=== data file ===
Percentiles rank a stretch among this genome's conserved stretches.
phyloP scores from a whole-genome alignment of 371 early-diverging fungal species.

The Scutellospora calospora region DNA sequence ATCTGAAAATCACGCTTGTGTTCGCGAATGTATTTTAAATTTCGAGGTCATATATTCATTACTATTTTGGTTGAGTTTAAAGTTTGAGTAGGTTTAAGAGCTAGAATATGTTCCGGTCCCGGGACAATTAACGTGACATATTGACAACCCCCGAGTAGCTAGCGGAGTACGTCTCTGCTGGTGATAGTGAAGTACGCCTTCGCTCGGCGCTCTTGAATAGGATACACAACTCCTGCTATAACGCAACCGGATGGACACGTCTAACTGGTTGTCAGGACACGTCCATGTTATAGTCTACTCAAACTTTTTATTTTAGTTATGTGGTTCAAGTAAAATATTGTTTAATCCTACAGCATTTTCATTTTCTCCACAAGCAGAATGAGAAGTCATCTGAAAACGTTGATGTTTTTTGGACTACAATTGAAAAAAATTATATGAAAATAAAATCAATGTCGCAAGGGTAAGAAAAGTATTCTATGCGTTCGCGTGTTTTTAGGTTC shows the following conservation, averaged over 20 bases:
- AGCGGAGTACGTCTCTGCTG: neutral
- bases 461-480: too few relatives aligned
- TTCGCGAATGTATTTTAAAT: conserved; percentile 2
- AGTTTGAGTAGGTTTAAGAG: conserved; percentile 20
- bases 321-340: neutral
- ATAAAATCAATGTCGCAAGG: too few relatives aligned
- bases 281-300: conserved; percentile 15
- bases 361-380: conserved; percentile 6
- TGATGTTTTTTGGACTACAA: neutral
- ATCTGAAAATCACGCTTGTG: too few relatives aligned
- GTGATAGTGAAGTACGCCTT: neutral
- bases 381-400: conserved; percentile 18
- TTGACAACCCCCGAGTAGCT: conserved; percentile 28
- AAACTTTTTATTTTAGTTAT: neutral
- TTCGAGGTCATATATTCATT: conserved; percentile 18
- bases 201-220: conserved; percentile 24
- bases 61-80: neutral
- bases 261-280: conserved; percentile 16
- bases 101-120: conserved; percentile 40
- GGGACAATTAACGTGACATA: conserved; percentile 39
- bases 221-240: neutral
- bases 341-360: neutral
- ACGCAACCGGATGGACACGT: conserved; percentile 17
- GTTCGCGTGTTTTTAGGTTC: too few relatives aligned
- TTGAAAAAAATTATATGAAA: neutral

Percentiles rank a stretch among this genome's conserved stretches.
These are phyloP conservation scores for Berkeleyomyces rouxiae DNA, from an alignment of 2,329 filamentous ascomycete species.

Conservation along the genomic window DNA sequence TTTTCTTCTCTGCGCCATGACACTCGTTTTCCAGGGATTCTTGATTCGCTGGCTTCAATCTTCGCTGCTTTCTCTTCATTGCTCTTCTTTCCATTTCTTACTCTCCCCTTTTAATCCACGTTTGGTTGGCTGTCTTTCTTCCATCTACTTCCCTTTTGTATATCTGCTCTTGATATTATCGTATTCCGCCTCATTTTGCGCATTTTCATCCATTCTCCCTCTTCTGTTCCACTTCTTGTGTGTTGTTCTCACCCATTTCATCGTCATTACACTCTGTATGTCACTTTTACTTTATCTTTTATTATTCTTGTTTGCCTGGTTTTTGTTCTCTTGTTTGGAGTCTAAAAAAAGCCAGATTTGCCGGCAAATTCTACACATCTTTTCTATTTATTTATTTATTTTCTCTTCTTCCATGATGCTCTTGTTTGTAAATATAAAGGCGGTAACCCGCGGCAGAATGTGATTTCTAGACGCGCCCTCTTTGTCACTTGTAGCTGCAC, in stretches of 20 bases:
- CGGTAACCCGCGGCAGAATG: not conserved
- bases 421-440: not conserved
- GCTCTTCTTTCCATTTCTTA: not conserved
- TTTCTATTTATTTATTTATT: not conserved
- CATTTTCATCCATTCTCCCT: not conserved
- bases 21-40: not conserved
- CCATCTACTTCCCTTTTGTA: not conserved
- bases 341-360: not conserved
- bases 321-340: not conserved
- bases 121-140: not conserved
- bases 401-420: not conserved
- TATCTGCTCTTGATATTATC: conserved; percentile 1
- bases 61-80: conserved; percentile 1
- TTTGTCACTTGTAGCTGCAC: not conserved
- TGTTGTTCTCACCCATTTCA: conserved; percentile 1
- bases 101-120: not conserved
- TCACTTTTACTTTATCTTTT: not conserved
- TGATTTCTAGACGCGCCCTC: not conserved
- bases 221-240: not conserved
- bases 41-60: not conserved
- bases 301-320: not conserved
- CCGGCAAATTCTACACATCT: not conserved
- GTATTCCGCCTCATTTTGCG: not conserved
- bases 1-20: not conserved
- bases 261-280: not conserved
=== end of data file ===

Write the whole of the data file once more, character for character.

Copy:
Percentiles rank a stretch among this genome's conserved stretches.
phyloP scores from a whole-genome alignment of 371 early-diverging fungal species.

The Scutellospora calospora region DNA sequence ATCTGAAAATCACGCTTGTGTTCGCGAATGTATTTTAAATTTCGAGGTCATATATTCATTACTATTTTGGTTGAGTTTAAAGTTTGAGTAGGTTTAAGAGCTAGAATATGTTCCGGTCCCGGGACAATTAACGTGACATATTGACAACCCCCGAGTAGCTAGCGGAGTACGTCTCTGCTGGTGATAGTGAAGTACGCCTTCGCTCGGCGCTCTTGAATAGGATACACAACTCCTGCTATAACGCAACCGGATGGACACGTCTAACTGGTTGTCAGGACACGTCCATGTTATAGTCTACTCAAACTTTTTATTTTAGTTATGTGGTTCAAGTAAAATATTGTTTAATCCTACAGCATTTTCATTTTCTCCACAAGCAGAATGAGAAGTCATCTGAAAACGTTGATGTTTTTTGGACTACAATTGAAAAAAATTATATGAAAATAAAATCAATGTCGCAAGGGTAAGAAAAGTATTCTATGCGTTCGCGTGTTTTTAGGTTC shows the following conservation, averaged over 20 bases:
- AGCGGAGTACGTCTCTGCTG: neutral
- bases 461-480: too few relatives aligned
- TTCGCGAATGTATTTTAAAT: conserved; percentile 2
- AGTTTGAGTAGGTTTAAGAG: conserved; percentile 20
- bases 321-340: neutral
- ATAAAATCAATGTCGCAAGG: too few relatives aligned
- bases 281-300: conserved; percentile 15
- bases 361-380: conserved; percentile 6
- TGATGTTTTTTGGACTACAA: neutral
- ATCTGAAAATCACGCTTGTG: too few relatives aligned
- GTGATAGTGAAGTACGCCTT: neutral
- bases 381-400: conserved; percentile 18
- TTGACAACCCCCGAGTAGCT: conserved; percentile 28
- AAACTTTTTATTTTAGTTAT: neutral
- TTCGAGGTCATATATTCATT: conserved; percentile 18
- bases 201-220: conserved; percentile 24
- bases 61-80: neutral
- bases 261-280: conserved; percentile 16
- bases 101-120: conserved; percentile 40
- GGGACAATTAACGTGACATA: conserved; percentile 39
- bases 221-240: neutral
- bases 341-360: neutral
- ACGCAACCGGATGGACACGT: conserved; percentile 17
- GTTCGCGTGTTTTTAGGTTC: too few relatives aligned
- TTGAAAAAAATTATATGAAA: neutral

Percentiles rank a stretch among this genome's conserved stretches.
These are phyloP conservation scores for Berkeleyomyces rouxiae DNA, from an alignment of 2,329 filamentous ascomycete species.

Conservation along the genomic window DNA sequence TTTTCTTCTCTGCGCCATGACACTCGTTTTCCAGGGATTCTTGATTCGCTGGCTTCAATCTTCGCTGCTTTCTCTTCATTGCTCTTCTTTCCATTTCTTACTCTCCCCTTTTAATCCACGTTTGGTTGGCTGTCTTTCTTCCATCTACTTCCCTTTTGTATATCTGCTCTTGATATTATCGTATTCCGCCTCATTTTGCGCATTTTCATCCATTCTCCCTCTTCTGTTCCACTTCTTGTGTGTTGTTCTCACCCATTTCATCGTCATTACACTCTGTATGTCACTTTTACTTTATCTTTTATTATTCTTGTTTGCCTGGTTTTTGTTCTCTTGTTTGGAGTCTAAAAAAAGCCAGATTTGCCGGCAAATTCTACACATCTTTTCTATTTATTTATTTATTTTCTCTTCTTCCATGATGCTCTTGTTTGTAAATATAAAGGCGGTAACCCGCGGCAGAATGTGATTTCTAGACGCGCCCTCTTTGTCACTTGTAGCTGCAC, in stretches of 20 bases:
- CGGTAACCCGCGGCAGAATG: not conserved
- bases 421-440: not conserved
- GCTCTTCTTTCCATTTCTTA: not conserved
- TTTCTATTTATTTATTTATT: not conserved
- CATTTTCATCCATTCTCCCT: not conserved
- bases 21-40: not conserved
- CCATCTACTTCCCTTTTGTA: not conserved
- bases 341-360: not conserved
- bases 321-340: not conserved
- bases 121-140: not conserved
- bases 401-420: not conserved
- TATCTGCTCTTGATATTATC: conserved; percentile 1
- bases 61-80: conserved; percentile 1
- TTTGTCACTTGTAGCTGCAC: not conserved
- TGTTGTTCTCACCCATTTCA: conserved; percentile 1
- bases 101-120: not conserved
- TCACTTTTACTTTATCTTTT: not conserved
- TGATTTCTAGACGCGCCCTC: not conserved
- bases 221-240: not conserved
- bases 41-60: not conserved
- bases 301-320: not conserved
- CCGGCAAATTCTACACATCT: not conserved
- GTATTCCGCCTCATTTTGCG: not conserved
- bases 1-20: not conserved
- bases 261-280: not conserved